Olympic Games Continues To Be Haunted By Terrorism As The Sochi Winter Olympics Is Set To See The Coming Of The Drone

on January 28 2014 12:55 PM
  • Sochi Security Jan 2014
    Police officers with sniffer dogs trained to search for explosives, patrol at the Olympic Park in the Adler district of Sochi, January 28, 2014. Sochi will host the 2014 Winter Olympic Games from February 7 to February 23. Reuters
  • Olympic rings
    The London Olympics saw military deployed across the city. Sochi will have even tighter security. Luke Mcgregor/Reuters
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The modern Olympic Games have seen to terrorism over the last 40 years, be it the 1996 Atlanta bombing, the 1972 massacre in Munich or the 2002 Salt Lake City games that fell in the shadow of 9/11. 

While Russia has attempted to downplay the severity of the terrorist threat at the Sochi venue, it is still deploying tens of thousands of soldiers, police and undercover law enforcers in an attempt to stop the possibility of an attack, but the recent news that drones will fly overhead during the event that is supposed to be a beacon of peace and unity, may trouble many.

Now 13-plus years after New York’s darkest day, the threat of terrorism has never been greater and the Olympic Games in Sochi, many think, will be where it could hit.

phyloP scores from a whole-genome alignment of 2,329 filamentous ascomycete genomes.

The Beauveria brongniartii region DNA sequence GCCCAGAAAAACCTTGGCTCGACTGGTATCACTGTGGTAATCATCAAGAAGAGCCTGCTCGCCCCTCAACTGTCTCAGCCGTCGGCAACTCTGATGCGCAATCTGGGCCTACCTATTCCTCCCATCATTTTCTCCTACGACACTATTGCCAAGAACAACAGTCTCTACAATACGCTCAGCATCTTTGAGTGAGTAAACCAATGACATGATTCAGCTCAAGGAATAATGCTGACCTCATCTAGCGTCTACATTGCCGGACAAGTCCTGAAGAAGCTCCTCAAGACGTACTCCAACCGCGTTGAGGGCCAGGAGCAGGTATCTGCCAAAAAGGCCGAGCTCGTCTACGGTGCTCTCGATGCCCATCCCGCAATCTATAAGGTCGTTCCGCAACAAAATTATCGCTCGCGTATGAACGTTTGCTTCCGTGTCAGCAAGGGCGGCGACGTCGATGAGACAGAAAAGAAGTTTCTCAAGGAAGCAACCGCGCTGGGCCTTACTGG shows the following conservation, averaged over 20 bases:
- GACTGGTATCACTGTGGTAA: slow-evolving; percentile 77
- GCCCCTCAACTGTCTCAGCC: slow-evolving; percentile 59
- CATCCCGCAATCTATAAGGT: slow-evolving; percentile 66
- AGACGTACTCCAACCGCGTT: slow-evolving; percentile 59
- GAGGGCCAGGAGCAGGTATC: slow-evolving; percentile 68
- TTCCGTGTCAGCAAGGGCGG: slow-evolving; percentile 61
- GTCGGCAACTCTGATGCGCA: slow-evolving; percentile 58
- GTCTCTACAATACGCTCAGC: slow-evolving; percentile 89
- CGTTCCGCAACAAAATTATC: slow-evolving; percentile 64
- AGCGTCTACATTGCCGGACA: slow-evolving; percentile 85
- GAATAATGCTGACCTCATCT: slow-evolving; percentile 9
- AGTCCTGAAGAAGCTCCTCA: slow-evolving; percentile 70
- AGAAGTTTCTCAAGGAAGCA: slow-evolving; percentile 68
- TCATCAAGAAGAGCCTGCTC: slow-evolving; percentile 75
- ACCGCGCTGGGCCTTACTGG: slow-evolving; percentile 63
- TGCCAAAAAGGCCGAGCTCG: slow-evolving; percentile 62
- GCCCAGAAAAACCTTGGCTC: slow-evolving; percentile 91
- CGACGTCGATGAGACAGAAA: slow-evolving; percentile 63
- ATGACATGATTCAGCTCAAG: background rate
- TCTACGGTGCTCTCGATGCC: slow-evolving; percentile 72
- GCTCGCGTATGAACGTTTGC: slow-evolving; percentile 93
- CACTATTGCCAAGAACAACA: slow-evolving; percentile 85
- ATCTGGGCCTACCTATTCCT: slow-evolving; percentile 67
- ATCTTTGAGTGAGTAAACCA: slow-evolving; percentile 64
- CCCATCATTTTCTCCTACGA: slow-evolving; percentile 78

To that end, the FSB took over security operations in 2010 and have implemented a number counterterrorism measures. Along with 40,000 police officers, 5000 security cameras have been installed across the city with drones operating overhead. In addition, according to the FSB’s in-house magazine, sonar systems will be in use to detect submarine attacks from the nearby Black Sea.

The Sochi Olympics will take place near the troubled Caucuses region of Russia where a number of insurgencies operate. Those who thought the mega-event would pass without trouble need only remember the Volgograd bombing by the Black Widows in October that killed five people.

The FSB have also installed specialized mobile networks that are able to monitor and filter all mobile traffic. On top of that, they have introduced legislation that will enable online communications to also be monitored.

That attack and subsequent threats against the Olympic Games have overshadowed what was supposed be a sporting legacy for Russia and the world to remember, but instead the current terrorism threat threatens to only leave a legacy of fear. 

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